As micro-content and mobile technology continue to gain momentum, it makes sense that messaging apps are catching on like wildfire. Messaging apps allow for a unique ‘content portal’ of one-on-one interaction between friends and family. It’s a more intimate way to connect and share content than traditional Social Media networks (that essentially encourage you to advertise your life to the world). Also, messaging apps are just more convenient as they cater to an always-connected mobile audience.
Perhaps most importantly, however, is that internet users (especially Millennials and Generation Z-ers) are continually favoring private, closed networks versus open networks that traditional social media outlets encapsulate. Anonymity also plays a big role here. Messaging App ‘Kik’, for example, allows users to sign up via user-names in lieu of phone numbers.
There’s also the case for a more interactive and fun experience. With messaging apps such as WhatsApp, WeChat, LINE, etc., users can play games with each other, share media, record and send voice messages, share stickers (i.e. fancy ‘emoticons’), and much more; all through the convenience of a mobile phone.
And let’s not ignore the meteoric growth that WhatsApp and Facebook Messenger have had in the last couple of years. WhatsApp currently has over 700M active monthly users, averaging ~25M more each month. Meanwhile, Facebook Messenger has over 500M active monthly users. For comparison purposes, Twitter currently averages around 280M active monthly users, and has just recently been surpassed by Instagram which now averages over 300M. What about good old-fashioned SMS? WhatsApp blows it out of the water, touting 30 billion messages sent a day versus 20 billion sent globally through SMS.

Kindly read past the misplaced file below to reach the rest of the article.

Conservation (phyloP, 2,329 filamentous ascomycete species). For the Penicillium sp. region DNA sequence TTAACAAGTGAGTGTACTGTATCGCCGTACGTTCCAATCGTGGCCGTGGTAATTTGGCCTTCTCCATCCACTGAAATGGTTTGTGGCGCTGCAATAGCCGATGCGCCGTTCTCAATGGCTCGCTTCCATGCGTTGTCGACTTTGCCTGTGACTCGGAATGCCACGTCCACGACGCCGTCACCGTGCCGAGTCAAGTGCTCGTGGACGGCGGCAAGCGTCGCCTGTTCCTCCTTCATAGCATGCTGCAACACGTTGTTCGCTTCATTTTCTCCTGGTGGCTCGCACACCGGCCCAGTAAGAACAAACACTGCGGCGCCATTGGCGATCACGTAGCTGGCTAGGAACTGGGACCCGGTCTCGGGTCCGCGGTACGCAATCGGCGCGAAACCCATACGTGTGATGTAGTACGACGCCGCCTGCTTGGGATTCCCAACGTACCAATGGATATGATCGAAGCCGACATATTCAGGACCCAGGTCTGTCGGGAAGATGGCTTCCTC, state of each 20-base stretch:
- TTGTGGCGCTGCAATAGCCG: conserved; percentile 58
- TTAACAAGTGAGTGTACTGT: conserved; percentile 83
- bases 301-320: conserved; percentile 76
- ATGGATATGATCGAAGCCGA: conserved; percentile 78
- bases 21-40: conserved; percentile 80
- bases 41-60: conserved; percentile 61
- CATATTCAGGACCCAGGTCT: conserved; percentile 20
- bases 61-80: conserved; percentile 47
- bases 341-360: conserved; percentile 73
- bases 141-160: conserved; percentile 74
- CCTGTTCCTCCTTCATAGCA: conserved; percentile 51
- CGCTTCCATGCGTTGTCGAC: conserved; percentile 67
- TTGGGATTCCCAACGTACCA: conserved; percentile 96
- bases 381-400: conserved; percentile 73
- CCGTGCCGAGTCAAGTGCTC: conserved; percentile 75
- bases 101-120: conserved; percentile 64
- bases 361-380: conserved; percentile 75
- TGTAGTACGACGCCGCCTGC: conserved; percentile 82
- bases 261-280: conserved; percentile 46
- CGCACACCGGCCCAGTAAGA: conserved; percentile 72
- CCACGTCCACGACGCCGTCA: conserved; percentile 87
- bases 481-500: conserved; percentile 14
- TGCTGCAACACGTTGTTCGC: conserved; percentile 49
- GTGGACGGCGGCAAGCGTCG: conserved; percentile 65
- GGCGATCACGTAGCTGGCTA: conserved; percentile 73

[This chart by Business Insider better exemplifies the growth differences between traditional social media platforms and messaging apps.]
So, where does that leave businesses and digital marketers looking to tap into a hyper relevant consumer market? Certainly, social media isn’t dead by any means. It still proves to be a very fruitful and meaningful way for brands to connect with current and potential customers. In fact, marketers plan on spending more than ever on Social Media initiatives this year, making up the top three areas of increased spending for 2015. However, the recent explosive growth of messaging apps behooves brands to pay attention to what’s happening in this digital space. The shifting focus on mobility and convenient, short-form communication means that messaging apps will most likely continue to gain disruptive momentum.
One example of how brands are getting their foot in the mobile messaging door is through the social media platform ‘Path’. Through Path, users can look up businesses listed on Foursquare and send them a question via text instead of calling them. That message is then received by a Path agent who calls on the user’s behalf and texts back a response within five minutes. Whether or not this ‘person-to-place’ texting will gain mass appeal is a question for another day, but it’s still worth noting that astute brands are taking advantage of the messaging revolution (and doing so does not necessarily mean having to pay $750,000 for disappearing ads on SnapChat).
I believe that mobile messaging apps won’t necessarily replace social media. But rather, the two will merge as an all-in-one social platform. We’re already starting to see this with a lot of the messaging apps out there today that continue to blur the line between what sets the two apart. SnapChat, for instance, allows you to publish ‘SnapChat Stories’ that are available to anyone in your network of friends to access within a 24 hour period.
It’ll be interesting to see how the two platforms continue to coalesce in 2015 and beyond. There’s so much going on in the mobile space right now it’s almost impossible to keep track of the constant ‘digital disruptions’. Nonetheless, brands and marketers should keep a close eye on the evolving social world in order to benefit from any opportunities that other companies may not be paying attention to.